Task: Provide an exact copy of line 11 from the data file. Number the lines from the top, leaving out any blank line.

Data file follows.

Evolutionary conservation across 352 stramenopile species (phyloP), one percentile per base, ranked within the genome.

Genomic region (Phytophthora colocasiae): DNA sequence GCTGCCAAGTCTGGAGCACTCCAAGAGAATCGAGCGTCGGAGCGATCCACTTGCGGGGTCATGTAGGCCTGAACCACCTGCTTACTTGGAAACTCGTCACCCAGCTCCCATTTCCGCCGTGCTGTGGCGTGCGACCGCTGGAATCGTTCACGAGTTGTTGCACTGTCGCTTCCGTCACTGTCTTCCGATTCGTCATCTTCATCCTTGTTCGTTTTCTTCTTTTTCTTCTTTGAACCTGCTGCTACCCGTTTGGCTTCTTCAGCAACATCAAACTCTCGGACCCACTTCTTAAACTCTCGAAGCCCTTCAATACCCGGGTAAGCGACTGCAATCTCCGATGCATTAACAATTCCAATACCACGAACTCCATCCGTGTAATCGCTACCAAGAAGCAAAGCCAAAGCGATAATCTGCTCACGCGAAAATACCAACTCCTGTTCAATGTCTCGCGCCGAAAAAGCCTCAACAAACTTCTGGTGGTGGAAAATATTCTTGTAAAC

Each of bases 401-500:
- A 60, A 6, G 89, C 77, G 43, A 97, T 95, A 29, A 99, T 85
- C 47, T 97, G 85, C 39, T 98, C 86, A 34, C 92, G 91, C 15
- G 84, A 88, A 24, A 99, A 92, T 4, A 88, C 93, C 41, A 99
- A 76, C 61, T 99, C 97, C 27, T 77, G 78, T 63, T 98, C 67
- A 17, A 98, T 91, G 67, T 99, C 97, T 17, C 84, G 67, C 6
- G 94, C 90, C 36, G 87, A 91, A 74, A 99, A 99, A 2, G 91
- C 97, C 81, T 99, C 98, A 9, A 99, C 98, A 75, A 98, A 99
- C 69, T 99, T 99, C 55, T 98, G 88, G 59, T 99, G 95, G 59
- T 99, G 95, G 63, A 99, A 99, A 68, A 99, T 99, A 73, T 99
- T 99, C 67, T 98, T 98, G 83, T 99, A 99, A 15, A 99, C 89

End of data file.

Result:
- C 69, T 99, T 99, C 55, T 98, G 88, G 59, T 99, G 95, G 59